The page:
Barbara Anderson (writer)

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Barbara Anderson
Born (1926-04-26)26 April 1926
Hastings, New Zealand
Died 24 March 2013(2013-03-24) (aged 86)
Auckland
Alma mater University of Otago;
Victoria University of Wellington
Genre Short Stories; Novels
Spouse Neil Dudley Anderson

Barbara Anderson, Lady Anderson (14 April 1926 – 24 March 2013) was a New Zealand fiction writer who became internationally recognized despite only starting her writing career in her late fifties. The bulk of her writing can be seen as being somewhat similar in style that of Anita Brookner, Raymond Carver, Margaret Drabble and Bernice Rubens.

Career[edit]

Born Barbara Lillian Romaine in Hastings, New Zealand, she was educated at the University of Otago where she graduated with a Bachelor of Science degree in 1947. After a career as a medical technologist and as a teacher, she went back to college in Wellington, New Zealand, where she graduated with a Bachelor of Arts degree from the Victoria University of Wellington in 1984.

In 1951, she married Vice-Admiral Sir Neil Dudley Anderson, later to become Chief of New Zealand Defence Staff. They had two sons. Lady Anderson died in Auckland on 24 March 2013, at the age of 86.[1]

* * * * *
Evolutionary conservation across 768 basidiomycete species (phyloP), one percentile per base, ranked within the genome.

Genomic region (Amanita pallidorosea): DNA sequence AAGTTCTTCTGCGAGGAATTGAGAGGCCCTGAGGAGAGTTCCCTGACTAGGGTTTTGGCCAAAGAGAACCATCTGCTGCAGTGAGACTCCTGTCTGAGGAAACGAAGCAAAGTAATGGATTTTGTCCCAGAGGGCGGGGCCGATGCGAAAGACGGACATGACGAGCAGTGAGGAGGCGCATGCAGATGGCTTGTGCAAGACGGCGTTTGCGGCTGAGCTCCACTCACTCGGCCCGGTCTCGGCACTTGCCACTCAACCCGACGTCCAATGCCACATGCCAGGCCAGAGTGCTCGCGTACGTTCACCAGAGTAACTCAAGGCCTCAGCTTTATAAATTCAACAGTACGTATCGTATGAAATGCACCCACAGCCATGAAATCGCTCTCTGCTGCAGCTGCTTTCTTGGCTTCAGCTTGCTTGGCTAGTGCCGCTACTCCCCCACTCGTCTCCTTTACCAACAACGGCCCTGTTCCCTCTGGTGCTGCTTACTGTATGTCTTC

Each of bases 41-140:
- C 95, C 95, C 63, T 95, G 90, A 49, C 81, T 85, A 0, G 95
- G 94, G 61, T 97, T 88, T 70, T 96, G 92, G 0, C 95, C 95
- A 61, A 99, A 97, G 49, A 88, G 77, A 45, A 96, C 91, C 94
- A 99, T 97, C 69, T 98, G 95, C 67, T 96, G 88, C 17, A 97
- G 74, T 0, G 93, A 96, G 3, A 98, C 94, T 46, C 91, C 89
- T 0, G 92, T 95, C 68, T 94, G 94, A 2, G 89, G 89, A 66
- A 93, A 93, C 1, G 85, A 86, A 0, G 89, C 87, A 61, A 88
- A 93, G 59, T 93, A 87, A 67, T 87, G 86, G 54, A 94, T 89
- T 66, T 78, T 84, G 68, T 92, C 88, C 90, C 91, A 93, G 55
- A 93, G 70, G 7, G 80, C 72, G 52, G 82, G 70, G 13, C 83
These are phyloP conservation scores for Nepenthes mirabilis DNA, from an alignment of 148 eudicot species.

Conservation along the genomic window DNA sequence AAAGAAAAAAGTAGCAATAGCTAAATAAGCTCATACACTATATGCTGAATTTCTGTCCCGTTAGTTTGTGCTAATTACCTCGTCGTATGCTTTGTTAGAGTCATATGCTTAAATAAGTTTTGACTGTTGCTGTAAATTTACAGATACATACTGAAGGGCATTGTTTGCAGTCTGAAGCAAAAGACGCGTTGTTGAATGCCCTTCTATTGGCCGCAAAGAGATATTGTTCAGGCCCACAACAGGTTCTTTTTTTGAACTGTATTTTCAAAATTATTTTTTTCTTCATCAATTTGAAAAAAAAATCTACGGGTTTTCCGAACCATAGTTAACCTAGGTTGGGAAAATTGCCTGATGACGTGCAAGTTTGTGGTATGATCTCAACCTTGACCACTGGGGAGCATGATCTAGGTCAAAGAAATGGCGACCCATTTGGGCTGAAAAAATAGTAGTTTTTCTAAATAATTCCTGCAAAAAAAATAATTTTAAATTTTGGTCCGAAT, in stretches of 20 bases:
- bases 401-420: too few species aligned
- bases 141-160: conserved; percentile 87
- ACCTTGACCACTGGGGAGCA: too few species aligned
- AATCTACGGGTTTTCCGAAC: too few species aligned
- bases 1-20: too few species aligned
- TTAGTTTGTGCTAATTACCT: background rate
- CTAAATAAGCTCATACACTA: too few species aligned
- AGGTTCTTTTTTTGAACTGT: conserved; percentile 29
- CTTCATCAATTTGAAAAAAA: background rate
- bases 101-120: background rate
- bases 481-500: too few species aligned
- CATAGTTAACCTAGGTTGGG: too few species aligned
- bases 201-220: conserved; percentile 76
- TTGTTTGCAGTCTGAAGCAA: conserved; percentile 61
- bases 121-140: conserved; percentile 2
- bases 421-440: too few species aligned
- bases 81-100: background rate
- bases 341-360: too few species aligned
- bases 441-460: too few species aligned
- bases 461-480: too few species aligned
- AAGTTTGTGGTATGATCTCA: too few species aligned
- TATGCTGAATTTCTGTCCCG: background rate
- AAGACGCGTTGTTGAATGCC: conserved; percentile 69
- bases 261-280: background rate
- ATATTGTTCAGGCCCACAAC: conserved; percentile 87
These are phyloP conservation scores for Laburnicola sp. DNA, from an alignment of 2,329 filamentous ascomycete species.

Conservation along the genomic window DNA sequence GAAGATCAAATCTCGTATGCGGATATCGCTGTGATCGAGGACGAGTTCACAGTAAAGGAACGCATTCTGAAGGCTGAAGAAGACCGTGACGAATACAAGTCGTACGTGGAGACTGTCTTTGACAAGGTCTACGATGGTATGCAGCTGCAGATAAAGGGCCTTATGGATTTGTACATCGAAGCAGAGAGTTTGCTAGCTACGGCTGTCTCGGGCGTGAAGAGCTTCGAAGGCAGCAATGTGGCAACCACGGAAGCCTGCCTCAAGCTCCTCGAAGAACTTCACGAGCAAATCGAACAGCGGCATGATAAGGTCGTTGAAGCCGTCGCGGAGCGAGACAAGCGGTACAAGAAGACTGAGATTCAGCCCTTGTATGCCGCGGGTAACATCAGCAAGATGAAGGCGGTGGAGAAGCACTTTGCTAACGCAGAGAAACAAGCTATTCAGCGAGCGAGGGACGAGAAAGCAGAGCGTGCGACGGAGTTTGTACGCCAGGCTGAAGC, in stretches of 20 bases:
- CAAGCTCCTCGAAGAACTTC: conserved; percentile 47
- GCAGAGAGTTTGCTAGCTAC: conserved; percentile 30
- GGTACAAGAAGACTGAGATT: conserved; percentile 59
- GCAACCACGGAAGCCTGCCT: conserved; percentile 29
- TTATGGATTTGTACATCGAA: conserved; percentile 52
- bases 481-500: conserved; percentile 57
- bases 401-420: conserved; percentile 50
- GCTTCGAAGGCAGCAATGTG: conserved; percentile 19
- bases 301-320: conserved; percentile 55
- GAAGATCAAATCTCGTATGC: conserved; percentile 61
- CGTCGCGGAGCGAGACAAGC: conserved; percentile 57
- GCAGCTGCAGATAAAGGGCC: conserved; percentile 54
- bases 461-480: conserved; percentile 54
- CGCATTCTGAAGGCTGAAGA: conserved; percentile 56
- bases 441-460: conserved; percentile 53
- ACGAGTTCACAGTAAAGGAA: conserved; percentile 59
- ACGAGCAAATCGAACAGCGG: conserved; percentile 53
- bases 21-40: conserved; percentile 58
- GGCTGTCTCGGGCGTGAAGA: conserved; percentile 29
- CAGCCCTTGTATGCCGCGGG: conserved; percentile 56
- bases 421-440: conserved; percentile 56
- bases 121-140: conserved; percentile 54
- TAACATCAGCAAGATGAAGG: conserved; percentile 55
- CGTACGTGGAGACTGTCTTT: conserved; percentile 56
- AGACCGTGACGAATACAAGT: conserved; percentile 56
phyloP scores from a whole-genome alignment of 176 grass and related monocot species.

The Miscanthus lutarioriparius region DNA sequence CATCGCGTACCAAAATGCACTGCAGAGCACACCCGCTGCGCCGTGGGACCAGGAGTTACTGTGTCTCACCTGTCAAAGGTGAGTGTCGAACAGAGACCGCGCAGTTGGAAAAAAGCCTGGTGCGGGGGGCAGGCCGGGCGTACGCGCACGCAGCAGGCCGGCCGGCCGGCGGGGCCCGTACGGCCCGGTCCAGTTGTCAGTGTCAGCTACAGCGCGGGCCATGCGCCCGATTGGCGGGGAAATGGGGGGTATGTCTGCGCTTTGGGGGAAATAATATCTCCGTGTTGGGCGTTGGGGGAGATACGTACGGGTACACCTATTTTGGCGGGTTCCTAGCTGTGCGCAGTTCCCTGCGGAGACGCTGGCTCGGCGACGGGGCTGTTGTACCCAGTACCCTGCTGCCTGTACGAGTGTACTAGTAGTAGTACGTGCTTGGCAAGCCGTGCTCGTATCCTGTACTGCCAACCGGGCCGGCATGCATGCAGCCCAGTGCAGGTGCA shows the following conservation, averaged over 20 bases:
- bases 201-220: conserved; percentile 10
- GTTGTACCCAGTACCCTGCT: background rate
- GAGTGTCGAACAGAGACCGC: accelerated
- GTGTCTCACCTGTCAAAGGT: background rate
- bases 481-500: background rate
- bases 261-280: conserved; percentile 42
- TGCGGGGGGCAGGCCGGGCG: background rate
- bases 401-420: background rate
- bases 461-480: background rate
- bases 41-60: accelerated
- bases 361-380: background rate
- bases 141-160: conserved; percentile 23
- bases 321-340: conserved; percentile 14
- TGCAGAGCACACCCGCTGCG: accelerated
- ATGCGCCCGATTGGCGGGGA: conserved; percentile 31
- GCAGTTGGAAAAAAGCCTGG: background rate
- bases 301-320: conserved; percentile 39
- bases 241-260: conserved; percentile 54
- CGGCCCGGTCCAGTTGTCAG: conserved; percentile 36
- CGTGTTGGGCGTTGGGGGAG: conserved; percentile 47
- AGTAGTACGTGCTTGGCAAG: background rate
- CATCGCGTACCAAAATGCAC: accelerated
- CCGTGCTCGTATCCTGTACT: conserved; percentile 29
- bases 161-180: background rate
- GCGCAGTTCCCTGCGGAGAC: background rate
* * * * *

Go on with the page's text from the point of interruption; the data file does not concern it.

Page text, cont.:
Works[edit]

  • I Think We Should Go Into the Jungle : Short Stories. Wellington : Victoria University Press, 1989; London: Secker & Warburg, 1993.
  • Girls' High. Wellington : Victoria University Press, 1990, 1999; London: Secker & Warburg, 1991.
  • Portrait of the Artist's Wife. Wellington : Victoria University Press, 1992; London: Secker & Warburg, 1992; New York: Norton, 1993; London: Minerva, 1993.
  • All the Nice Girls. Wellington : Victoria University Press, 1993, 1999; London: Cape, 1994; London: Vintage, 1995.
  • The House Guest. Wellington : Victoria University Press, 1995; London: Cape, 1995; London: Vintage, 1997.
  • Proud Garments. Wellington : Victoria University Press, 1996.
  • The Peacocks : and Other Stories. Wellington : Victoria University Press, 1997.
  • Glorious things, and other stories. London: Cape, 1999.
  • Long Hot Summer. Wellington: Victoria University Press, 1999; London: Cape, 2000.
  • The Swing Around. Wellington: Victoria University Press, 2001.

See also[edit]

References[edit]

External links[edit]